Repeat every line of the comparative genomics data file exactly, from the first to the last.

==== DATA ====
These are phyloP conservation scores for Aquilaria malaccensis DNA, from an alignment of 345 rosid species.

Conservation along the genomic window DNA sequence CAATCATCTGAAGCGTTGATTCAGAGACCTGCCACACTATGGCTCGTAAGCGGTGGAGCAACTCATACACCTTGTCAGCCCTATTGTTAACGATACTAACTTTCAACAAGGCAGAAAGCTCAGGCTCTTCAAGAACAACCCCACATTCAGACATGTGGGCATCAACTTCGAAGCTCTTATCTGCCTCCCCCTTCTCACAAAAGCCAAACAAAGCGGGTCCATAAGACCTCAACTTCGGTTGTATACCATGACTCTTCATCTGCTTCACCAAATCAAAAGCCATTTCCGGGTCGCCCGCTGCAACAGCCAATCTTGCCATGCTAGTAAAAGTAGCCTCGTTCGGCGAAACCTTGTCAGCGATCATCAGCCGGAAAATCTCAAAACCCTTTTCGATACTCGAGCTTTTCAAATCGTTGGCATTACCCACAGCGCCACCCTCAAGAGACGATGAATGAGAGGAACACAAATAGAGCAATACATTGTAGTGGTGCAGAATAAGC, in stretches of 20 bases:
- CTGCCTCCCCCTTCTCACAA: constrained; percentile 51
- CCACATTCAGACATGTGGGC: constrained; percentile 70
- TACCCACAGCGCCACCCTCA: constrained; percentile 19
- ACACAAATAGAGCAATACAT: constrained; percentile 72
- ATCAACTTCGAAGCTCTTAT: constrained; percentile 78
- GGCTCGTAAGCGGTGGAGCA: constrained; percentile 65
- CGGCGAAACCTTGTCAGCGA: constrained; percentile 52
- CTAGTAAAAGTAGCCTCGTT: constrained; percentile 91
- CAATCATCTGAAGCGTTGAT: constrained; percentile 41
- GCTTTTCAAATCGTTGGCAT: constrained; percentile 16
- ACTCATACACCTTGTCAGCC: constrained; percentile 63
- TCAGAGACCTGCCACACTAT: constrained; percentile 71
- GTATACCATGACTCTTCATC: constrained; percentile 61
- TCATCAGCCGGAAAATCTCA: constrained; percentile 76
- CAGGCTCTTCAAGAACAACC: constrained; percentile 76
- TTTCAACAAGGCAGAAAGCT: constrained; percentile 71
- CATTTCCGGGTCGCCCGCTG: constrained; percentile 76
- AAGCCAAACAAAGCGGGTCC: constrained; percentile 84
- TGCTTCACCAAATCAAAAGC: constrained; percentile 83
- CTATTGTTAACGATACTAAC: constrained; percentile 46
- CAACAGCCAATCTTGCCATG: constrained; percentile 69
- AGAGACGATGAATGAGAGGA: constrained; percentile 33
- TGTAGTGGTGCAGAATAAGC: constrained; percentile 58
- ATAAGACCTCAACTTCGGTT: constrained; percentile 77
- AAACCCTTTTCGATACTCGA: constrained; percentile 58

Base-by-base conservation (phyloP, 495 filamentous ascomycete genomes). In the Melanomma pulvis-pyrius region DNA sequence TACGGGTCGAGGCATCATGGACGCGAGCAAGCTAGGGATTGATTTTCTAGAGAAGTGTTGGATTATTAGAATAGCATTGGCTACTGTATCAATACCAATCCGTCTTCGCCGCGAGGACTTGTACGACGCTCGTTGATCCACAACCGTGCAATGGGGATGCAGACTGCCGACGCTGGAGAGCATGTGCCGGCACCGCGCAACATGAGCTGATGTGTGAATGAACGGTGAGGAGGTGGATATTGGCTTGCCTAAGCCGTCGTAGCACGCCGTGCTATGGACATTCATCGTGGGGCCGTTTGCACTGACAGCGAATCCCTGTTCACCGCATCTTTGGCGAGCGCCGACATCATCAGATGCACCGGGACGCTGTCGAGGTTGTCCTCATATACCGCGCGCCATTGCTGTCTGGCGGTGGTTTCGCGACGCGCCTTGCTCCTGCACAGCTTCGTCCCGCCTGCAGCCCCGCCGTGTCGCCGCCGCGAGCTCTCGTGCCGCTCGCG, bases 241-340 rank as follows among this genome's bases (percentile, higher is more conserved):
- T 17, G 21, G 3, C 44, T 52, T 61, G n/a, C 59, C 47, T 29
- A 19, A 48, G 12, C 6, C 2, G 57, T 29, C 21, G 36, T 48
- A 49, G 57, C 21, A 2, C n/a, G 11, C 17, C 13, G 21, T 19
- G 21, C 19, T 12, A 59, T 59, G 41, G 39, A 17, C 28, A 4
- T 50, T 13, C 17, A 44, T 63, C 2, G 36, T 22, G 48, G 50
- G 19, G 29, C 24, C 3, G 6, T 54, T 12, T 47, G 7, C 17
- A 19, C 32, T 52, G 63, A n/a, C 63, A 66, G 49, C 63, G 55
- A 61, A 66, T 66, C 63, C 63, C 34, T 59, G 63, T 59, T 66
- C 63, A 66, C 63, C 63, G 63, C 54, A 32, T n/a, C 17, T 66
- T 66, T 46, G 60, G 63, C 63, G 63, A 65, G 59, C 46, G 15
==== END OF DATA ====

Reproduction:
These are phyloP conservation scores for Aquilaria malaccensis DNA, from an alignment of 345 rosid species.

Conservation along the genomic window DNA sequence CAATCATCTGAAGCGTTGATTCAGAGACCTGCCACACTATGGCTCGTAAGCGGTGGAGCAACTCATACACCTTGTCAGCCCTATTGTTAACGATACTAACTTTCAACAAGGCAGAAAGCTCAGGCTCTTCAAGAACAACCCCACATTCAGACATGTGGGCATCAACTTCGAAGCTCTTATCTGCCTCCCCCTTCTCACAAAAGCCAAACAAAGCGGGTCCATAAGACCTCAACTTCGGTTGTATACCATGACTCTTCATCTGCTTCACCAAATCAAAAGCCATTTCCGGGTCGCCCGCTGCAACAGCCAATCTTGCCATGCTAGTAAAAGTAGCCTCGTTCGGCGAAACCTTGTCAGCGATCATCAGCCGGAAAATCTCAAAACCCTTTTCGATACTCGAGCTTTTCAAATCGTTGGCATTACCCACAGCGCCACCCTCAAGAGACGATGAATGAGAGGAACACAAATAGAGCAATACATTGTAGTGGTGCAGAATAAGC, in stretches of 20 bases:
- CTGCCTCCCCCTTCTCACAA: constrained; percentile 51
- CCACATTCAGACATGTGGGC: constrained; percentile 70
- TACCCACAGCGCCACCCTCA: constrained; percentile 19
- ACACAAATAGAGCAATACAT: constrained; percentile 72
- ATCAACTTCGAAGCTCTTAT: constrained; percentile 78
- GGCTCGTAAGCGGTGGAGCA: constrained; percentile 65
- CGGCGAAACCTTGTCAGCGA: constrained; percentile 52
- CTAGTAAAAGTAGCCTCGTT: constrained; percentile 91
- CAATCATCTGAAGCGTTGAT: constrained; percentile 41
- GCTTTTCAAATCGTTGGCAT: constrained; percentile 16
- ACTCATACACCTTGTCAGCC: constrained; percentile 63
- TCAGAGACCTGCCACACTAT: constrained; percentile 71
- GTATACCATGACTCTTCATC: constrained; percentile 61
- TCATCAGCCGGAAAATCTCA: constrained; percentile 76
- CAGGCTCTTCAAGAACAACC: constrained; percentile 76
- TTTCAACAAGGCAGAAAGCT: constrained; percentile 71
- CATTTCCGGGTCGCCCGCTG: constrained; percentile 76
- AAGCCAAACAAAGCGGGTCC: constrained; percentile 84
- TGCTTCACCAAATCAAAAGC: constrained; percentile 83
- CTATTGTTAACGATACTAAC: constrained; percentile 46
- CAACAGCCAATCTTGCCATG: constrained; percentile 69
- AGAGACGATGAATGAGAGGA: constrained; percentile 33
- TGTAGTGGTGCAGAATAAGC: constrained; percentile 58
- ATAAGACCTCAACTTCGGTT: constrained; percentile 77
- AAACCCTTTTCGATACTCGA: constrained; percentile 58

Base-by-base conservation (phyloP, 495 filamentous ascomycete genomes). In the Melanomma pulvis-pyrius region DNA sequence TACGGGTCGAGGCATCATGGACGCGAGCAAGCTAGGGATTGATTTTCTAGAGAAGTGTTGGATTATTAGAATAGCATTGGCTACTGTATCAATACCAATCCGTCTTCGCCGCGAGGACTTGTACGACGCTCGTTGATCCACAACCGTGCAATGGGGATGCAGACTGCCGACGCTGGAGAGCATGTGCCGGCACCGCGCAACATGAGCTGATGTGTGAATGAACGGTGAGGAGGTGGATATTGGCTTGCCTAAGCCGTCGTAGCACGCCGTGCTATGGACATTCATCGTGGGGCCGTTTGCACTGACAGCGAATCCCTGTTCACCGCATCTTTGGCGAGCGCCGACATCATCAGATGCACCGGGACGCTGTCGAGGTTGTCCTCATATACCGCGCGCCATTGCTGTCTGGCGGTGGTTTCGCGACGCGCCTTGCTCCTGCACAGCTTCGTCCCGCCTGCAGCCCCGCCGTGTCGCCGCCGCGAGCTCTCGTGCCGCTCGCG, bases 241-340 rank as follows among this genome's bases (percentile, higher is more conserved):
- T 17, G 21, G 3, C 44, T 52, T 61, G n/a, C 59, C 47, T 29
- A 19, A 48, G 12, C 6, C 2, G 57, T 29, C 21, G 36, T 48
- A 49, G 57, C 21, A 2, C n/a, G 11, C 17, C 13, G 21, T 19
- G 21, C 19, T 12, A 59, T 59, G 41, G 39, A 17, C 28, A 4
- T 50, T 13, C 17, A 44, T 63, C 2, G 36, T 22, G 48, G 50
- G 19, G 29, C 24, C 3, G 6, T 54, T 12, T 47, G 7, C 17
- A 19, C 32, T 52, G 63, A n/a, C 63, A 66, G 49, C 63, G 55
- A 61, A 66, T 66, C 63, C 63, C 34, T 59, G 63, T 59, T 66
- C 63, A 66, C 63, C 63, G 63, C 54, A 32, T n/a, C 17, T 66
- T 66, T 46, G 60, G 63, C 63, G 63, A 65, G 59, C 46, G 15